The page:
“We have two kids (4 and 7) and a huge 125-pound Alaskan Malamute puppy. On our days off, we love to go to the dog park, cook brunch, and go on a bike ride through the forest preserve by our house. To really unwind and relax, I go to hot yoga with my sister and get a good iced coffee cold brew after. While I am traveling for work, I love finding a good hot yoga class or just simply taking a walk on the beach if I’m in L.A. or shopping in Soho in NYC.
"Since I travel every week and often stay in hotels, I’m very focused on finding healthy options for food, getting a good amount of sleep, and exercising. Lea Michele, one of my clients and best friends, said to me the other day that if you feel strong, healthy, and confident with yourself all other aspects of your life will thrive! I loved that and try to live by the idea that waking up happy, visualizing success, and truly living in the moment make life truly special.”
Melissa Harris-Perry, author and professor at Wake Forest University
“I believe in squad care over self-care. It’s not that I absolutely don’t believe in self-care, but it is so much a part of our discourse, apart of how we think, and the expectations that we have of women. I go farther in the other direction as a corrective. Sometimes the best thing we do in squad is give people room to be by their damn selves.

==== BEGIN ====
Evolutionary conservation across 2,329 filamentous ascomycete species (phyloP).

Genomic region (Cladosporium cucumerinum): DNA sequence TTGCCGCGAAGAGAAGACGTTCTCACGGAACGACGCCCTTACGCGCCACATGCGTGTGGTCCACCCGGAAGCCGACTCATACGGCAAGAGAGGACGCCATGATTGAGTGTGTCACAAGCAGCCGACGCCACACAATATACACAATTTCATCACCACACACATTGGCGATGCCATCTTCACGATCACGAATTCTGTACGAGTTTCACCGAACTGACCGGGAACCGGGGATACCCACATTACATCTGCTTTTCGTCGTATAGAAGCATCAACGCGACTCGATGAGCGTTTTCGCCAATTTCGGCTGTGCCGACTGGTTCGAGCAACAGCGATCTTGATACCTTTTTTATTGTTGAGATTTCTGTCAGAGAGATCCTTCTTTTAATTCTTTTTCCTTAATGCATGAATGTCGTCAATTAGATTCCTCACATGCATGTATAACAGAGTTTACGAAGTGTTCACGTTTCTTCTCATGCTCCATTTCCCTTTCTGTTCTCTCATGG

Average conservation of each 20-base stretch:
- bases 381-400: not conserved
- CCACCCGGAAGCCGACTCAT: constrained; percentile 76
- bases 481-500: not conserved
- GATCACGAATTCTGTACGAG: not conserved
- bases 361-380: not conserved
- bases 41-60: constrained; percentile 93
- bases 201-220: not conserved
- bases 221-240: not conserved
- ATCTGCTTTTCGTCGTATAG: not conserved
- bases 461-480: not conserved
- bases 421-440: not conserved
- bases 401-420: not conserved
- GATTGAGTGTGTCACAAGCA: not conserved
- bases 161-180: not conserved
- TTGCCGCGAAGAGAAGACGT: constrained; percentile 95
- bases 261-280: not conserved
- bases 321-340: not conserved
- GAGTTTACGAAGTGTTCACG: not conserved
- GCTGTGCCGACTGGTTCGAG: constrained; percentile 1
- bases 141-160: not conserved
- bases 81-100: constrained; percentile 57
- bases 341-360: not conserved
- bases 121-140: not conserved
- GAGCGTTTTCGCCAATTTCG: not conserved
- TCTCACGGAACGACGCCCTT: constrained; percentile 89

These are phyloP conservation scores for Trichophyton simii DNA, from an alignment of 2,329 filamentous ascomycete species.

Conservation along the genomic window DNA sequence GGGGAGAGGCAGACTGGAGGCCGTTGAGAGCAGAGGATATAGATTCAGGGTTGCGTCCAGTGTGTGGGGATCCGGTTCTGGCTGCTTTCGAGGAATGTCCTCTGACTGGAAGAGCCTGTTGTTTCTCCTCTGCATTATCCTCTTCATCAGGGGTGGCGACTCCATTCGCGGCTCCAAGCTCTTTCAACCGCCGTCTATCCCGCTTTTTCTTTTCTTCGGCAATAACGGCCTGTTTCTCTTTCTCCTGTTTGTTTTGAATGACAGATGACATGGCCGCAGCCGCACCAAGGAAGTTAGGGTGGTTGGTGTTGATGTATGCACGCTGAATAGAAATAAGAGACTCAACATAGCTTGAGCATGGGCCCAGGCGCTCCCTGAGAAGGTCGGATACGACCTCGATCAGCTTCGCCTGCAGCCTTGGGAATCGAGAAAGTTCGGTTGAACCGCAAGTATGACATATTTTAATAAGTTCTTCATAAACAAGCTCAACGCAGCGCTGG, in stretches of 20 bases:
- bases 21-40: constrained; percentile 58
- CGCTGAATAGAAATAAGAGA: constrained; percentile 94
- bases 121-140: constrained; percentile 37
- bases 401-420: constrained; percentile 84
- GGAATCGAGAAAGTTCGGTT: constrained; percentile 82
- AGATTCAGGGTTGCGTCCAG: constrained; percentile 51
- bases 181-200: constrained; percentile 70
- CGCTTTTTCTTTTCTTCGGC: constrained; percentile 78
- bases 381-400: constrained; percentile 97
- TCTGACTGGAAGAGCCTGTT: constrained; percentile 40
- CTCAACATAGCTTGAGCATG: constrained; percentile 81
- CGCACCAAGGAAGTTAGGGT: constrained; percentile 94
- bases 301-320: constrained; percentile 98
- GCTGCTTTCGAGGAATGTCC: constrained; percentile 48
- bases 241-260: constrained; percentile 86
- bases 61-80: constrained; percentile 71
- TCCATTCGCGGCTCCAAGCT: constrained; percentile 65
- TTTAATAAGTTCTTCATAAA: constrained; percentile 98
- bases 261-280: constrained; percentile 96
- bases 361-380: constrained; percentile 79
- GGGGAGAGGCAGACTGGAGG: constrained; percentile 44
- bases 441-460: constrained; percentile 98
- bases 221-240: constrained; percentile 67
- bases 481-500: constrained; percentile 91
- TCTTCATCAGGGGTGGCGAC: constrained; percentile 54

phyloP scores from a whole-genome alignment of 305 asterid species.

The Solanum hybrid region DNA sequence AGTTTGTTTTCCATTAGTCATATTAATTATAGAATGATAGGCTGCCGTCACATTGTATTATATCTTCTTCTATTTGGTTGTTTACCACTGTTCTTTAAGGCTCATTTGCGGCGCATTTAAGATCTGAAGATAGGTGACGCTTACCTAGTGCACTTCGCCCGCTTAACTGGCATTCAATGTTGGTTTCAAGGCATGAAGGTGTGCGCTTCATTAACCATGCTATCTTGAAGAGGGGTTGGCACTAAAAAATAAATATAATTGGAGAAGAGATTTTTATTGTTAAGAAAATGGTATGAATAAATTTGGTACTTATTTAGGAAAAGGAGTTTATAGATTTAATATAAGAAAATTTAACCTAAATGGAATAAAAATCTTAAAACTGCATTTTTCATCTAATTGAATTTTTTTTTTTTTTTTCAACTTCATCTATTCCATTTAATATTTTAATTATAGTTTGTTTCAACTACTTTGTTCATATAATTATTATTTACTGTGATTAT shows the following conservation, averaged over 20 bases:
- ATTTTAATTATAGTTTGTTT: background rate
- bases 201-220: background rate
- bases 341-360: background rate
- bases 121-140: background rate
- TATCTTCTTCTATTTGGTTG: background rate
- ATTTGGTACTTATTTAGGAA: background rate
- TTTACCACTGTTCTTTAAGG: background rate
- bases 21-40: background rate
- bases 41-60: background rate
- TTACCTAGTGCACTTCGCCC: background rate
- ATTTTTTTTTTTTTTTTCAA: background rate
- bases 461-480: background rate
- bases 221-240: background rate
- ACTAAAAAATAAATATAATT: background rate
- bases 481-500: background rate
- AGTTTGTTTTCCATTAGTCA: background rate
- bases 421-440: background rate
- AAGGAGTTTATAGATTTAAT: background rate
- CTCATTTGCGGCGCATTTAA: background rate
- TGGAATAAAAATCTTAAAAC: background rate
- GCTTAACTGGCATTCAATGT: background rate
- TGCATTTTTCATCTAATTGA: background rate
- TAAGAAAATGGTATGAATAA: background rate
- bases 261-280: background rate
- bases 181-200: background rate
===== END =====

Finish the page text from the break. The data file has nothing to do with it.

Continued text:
"Sometimes I text to my friends as a reminder: ‘If you need, ask. If you’ve got, give. If it’s funny, share. If it’s heavy, share. #squadcare.’ We try to acknowledge that at any given time you might be in a place where you have something positive or something that is heavy. You don’t just make withdrawals or just make deposits. The other piece is we need squad-care in a structural way. I see the provision of universal preschool as a squad-care ethic. Universal health care is squad care. The self-care narrative leads us to an individualism that can erode our sense of collective responsibility to each other.
"I also started with gardening as my show on MSNBC was ending. I went outside to plant a rosebush and my thought was, ‘I’m gonna get in the garden and take out some of my anger.’ We live on an acre and a half, and not a blade of grass or stone is untouched. I’m on a personal relationship with the staff at Lowe’s and Home Depot. I discovered changing the hardware on the chicken coop is an all-consuming task that is not intellectual but highly creative, and I lose myself completely in it and when I step back from it I have actually done something. It’s not self-care but great therapy—and it’s good cardio.”